ECHO conference targets businesses, gets poor response

August 20, 2011 | By | Filed Under News 

 

The Environmental Community Health Organization (ECHO) yesterday hosted an environmental conference targeting the business community and consumers.
In addition to the poor representation from the Private Sector Commission (PSC), the body’s Chairman, Ramesh Dookhoo, who was slated to speak on the approaches used by local corporations to ensure the integrity of the health of the environment, was not in attendance.
The objectives of the conference included raising awareness on current environmental issues among the business community and consumers; soliciting cooperation in protecting the natural environment; and encouraging consumers to be environmentally alert.
The conference was held at Cara Lodge, Georgetown, under the theme ‘Uniting against poor environmental practices; protecting our communities; developing Guyana in this era of climate change’.
Guyana struggles with the challenge of clearing plastic materials including bottles and bags from canals which disrupt the free flow of water.
Executive Director of ECHO, Royston King, told the gathering that “plastic is suffocating the environment. It is convenient but has adverse effect on human health, land, sea, and air. Between 500 billion and 1 trillion plastic bags are used worldwide each year and most plastic bags take over 400 years to biodegrade”.
King stressed that large quantities of plastic carriers are distributed free of cost daily at supermarkets and other shopping centres in Guyana. He suggested that if customers are made to pay for those carriers it would encourage them to reduce their dependency on plastic bags and seek alternatives which are more environmentally friendly.
“We have written the EPA and the PSC about this. We hope for some movement in this area very soon,” King stated.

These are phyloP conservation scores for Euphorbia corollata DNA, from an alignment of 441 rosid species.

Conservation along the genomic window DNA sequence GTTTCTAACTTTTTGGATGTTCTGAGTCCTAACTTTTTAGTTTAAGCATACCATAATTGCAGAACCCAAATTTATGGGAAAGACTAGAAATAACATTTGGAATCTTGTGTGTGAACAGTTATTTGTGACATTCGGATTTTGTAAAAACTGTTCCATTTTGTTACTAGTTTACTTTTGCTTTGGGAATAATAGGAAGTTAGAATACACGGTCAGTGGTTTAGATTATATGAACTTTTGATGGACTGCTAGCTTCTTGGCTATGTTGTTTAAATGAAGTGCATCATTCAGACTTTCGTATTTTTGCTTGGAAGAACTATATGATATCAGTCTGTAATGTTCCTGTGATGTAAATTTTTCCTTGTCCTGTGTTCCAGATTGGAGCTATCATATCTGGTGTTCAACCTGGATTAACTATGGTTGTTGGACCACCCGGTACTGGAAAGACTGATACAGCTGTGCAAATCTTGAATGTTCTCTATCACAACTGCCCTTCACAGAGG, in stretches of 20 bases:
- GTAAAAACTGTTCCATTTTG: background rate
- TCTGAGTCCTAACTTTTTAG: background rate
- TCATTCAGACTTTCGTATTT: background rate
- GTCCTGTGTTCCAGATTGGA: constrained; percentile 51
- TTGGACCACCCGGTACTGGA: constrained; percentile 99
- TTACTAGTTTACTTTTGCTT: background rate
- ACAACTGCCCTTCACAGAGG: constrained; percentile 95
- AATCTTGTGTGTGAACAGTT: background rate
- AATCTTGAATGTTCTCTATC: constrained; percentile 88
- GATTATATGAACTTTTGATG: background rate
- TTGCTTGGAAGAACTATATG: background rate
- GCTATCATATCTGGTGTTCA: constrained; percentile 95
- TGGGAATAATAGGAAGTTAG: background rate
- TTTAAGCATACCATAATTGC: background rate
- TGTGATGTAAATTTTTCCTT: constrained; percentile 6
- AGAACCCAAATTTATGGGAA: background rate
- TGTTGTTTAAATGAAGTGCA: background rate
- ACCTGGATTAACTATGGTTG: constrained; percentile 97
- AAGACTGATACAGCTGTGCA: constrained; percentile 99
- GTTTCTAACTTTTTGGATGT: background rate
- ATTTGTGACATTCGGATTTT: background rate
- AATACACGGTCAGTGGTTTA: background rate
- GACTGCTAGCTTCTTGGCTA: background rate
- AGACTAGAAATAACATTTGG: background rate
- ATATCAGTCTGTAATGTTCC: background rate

He emphasized that millions of top-up plastic phone cards discarded daily by users remain in the environment. King hinted that the local telecommunication companies could encourage more texting, and transfer of credit, and phase out the use of plastic cards, or find ways to recycle them. The presence of plastic in waterways utilises valuable resources.
According to George Jervis, Permanent Secretary of the Ministry of Agriculture, the National Drainage and Irrigation Authority has expended about 80 percent of its budgetary allocation of $4.5B for 2011.
Jervis asserted that the body has been executing works across the country to improve drainage capacity. He explained that while some drainage works were being executed, additional money has to be spent to pay persons to remove plastic obstacles from the grills.
Although technological advancement has helped the world – particularly in the areas of communication and manufacturing – it sometimes has negative effects on the environment.
King stressed that the amazing advances in technology continue to contribute to the increase in greenhouse gases, increase in global temperatures, and certain consequential events which could affect the sustainability of the environment.
“Royal Dutch Shell is struggling with another spill in the North Sea. Already, more than 200 tons of oil has been spilled into the sea. Imagine the impact of this on marine life and other aspects of the environment,” he stated. (Keeran Singh)

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